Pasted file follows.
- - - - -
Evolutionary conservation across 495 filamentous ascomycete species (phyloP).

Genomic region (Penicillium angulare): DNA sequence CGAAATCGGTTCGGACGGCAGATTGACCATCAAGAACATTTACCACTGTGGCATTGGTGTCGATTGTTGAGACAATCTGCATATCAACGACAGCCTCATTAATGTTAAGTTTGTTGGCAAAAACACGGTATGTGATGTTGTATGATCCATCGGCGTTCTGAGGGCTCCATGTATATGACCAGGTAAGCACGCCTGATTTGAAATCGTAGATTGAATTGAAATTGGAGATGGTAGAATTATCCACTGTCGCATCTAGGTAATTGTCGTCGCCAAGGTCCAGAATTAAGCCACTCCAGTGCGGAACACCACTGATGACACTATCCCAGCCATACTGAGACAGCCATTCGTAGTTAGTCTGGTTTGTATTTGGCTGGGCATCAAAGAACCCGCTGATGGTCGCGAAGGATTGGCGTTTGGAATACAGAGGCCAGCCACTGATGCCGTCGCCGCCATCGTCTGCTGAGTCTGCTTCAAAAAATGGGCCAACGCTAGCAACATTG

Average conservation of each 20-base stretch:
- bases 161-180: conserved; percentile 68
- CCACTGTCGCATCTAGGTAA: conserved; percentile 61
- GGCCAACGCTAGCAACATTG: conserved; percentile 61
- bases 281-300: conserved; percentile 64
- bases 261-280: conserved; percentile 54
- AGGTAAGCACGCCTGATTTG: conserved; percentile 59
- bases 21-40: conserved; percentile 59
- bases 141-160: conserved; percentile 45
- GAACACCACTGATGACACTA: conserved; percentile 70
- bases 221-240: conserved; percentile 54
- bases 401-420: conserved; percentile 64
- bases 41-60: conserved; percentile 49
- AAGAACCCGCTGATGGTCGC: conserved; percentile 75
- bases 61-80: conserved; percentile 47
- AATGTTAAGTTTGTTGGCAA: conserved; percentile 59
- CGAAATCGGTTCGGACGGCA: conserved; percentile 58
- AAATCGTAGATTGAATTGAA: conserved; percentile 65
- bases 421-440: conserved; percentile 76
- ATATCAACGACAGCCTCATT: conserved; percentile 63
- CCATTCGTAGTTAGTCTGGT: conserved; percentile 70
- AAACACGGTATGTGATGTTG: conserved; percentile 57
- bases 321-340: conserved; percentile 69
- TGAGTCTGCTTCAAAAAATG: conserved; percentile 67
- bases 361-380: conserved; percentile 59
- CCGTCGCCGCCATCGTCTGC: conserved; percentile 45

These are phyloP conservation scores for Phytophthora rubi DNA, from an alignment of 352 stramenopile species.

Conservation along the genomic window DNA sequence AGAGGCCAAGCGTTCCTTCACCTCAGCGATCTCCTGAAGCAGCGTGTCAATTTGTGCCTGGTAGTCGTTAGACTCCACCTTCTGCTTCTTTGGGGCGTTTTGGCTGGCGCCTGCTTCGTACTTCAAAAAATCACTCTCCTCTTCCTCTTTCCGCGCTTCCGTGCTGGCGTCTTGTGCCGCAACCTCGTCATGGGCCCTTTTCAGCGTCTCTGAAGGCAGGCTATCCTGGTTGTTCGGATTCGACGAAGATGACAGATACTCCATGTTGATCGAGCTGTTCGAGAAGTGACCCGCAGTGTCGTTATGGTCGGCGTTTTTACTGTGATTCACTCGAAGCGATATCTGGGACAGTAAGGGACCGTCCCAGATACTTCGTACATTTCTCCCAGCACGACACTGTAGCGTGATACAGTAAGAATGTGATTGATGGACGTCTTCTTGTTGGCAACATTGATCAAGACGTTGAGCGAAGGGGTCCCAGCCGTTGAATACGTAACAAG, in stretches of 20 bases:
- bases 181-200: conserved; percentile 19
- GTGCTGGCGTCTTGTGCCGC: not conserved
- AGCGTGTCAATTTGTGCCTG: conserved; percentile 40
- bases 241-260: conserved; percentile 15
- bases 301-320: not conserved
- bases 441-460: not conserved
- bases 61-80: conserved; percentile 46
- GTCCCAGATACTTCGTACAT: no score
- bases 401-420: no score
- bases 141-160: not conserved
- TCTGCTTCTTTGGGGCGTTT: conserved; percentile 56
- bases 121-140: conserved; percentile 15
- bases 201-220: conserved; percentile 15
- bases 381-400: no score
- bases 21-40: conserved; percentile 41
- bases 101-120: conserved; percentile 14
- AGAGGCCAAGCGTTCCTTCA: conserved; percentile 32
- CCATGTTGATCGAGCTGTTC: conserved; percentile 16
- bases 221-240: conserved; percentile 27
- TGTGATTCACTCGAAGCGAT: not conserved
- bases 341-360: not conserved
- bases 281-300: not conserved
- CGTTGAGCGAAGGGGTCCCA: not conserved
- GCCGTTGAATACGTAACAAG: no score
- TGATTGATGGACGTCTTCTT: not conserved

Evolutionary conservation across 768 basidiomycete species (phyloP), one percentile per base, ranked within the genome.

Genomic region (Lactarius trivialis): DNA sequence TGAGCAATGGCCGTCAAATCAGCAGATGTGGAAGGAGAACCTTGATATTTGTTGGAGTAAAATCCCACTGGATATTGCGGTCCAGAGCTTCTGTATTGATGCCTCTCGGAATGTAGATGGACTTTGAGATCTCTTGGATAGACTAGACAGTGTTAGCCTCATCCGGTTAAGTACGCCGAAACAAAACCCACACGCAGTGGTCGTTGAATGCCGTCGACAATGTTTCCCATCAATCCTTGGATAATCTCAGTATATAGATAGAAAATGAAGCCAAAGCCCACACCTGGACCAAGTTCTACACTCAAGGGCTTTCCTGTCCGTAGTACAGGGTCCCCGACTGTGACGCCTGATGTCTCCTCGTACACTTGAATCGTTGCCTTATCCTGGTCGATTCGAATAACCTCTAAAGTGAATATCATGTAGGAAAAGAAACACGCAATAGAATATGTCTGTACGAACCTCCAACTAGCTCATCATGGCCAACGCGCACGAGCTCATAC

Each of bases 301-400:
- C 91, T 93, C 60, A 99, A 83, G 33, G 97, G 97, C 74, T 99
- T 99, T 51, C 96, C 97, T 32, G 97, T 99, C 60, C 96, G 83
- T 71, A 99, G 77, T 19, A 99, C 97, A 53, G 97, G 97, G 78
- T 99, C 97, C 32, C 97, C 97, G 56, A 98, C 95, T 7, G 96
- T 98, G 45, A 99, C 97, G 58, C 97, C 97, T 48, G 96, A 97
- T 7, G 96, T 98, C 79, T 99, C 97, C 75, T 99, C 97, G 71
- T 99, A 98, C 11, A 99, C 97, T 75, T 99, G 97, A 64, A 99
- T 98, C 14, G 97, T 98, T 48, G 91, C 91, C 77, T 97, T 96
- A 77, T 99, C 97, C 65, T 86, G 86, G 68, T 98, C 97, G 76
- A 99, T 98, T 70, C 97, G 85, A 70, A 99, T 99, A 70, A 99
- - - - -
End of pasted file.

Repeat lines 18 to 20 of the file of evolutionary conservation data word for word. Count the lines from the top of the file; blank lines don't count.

- AATGTTAAGTTTGTTGGCAA: conserved; percentile 59
- CGAAATCGGTTCGGACGGCA: conserved; percentile 58
- AAATCGTAGATTGAATTGAA: conserved; percentile 65